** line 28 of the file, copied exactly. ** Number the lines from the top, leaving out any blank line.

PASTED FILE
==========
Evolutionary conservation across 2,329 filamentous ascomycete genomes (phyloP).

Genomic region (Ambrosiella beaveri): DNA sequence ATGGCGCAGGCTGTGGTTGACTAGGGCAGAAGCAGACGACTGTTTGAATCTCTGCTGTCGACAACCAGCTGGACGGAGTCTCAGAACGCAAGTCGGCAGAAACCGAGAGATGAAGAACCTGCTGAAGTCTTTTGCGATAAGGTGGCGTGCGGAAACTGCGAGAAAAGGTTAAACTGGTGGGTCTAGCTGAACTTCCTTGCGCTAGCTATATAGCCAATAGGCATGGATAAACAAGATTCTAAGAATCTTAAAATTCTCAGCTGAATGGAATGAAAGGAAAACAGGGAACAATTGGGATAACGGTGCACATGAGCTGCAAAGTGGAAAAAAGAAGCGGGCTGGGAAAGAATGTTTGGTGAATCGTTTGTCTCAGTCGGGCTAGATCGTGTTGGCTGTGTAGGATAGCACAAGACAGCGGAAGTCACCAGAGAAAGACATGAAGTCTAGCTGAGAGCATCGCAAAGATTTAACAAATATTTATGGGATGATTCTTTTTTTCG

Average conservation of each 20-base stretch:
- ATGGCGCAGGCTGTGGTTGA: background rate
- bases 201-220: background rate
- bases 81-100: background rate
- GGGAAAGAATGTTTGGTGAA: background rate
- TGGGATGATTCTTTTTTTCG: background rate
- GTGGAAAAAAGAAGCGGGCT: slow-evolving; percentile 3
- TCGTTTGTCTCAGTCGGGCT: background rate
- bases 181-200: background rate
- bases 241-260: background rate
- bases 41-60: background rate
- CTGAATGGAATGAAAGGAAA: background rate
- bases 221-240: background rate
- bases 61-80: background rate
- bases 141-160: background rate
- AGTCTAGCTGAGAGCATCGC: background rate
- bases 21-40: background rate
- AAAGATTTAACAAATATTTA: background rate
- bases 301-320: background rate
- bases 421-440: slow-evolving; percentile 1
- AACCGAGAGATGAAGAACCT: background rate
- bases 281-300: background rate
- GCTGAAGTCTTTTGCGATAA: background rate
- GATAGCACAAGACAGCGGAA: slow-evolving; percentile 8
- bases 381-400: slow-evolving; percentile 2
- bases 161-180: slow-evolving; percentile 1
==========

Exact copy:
- bases 161-180: slow-evolving; percentile 1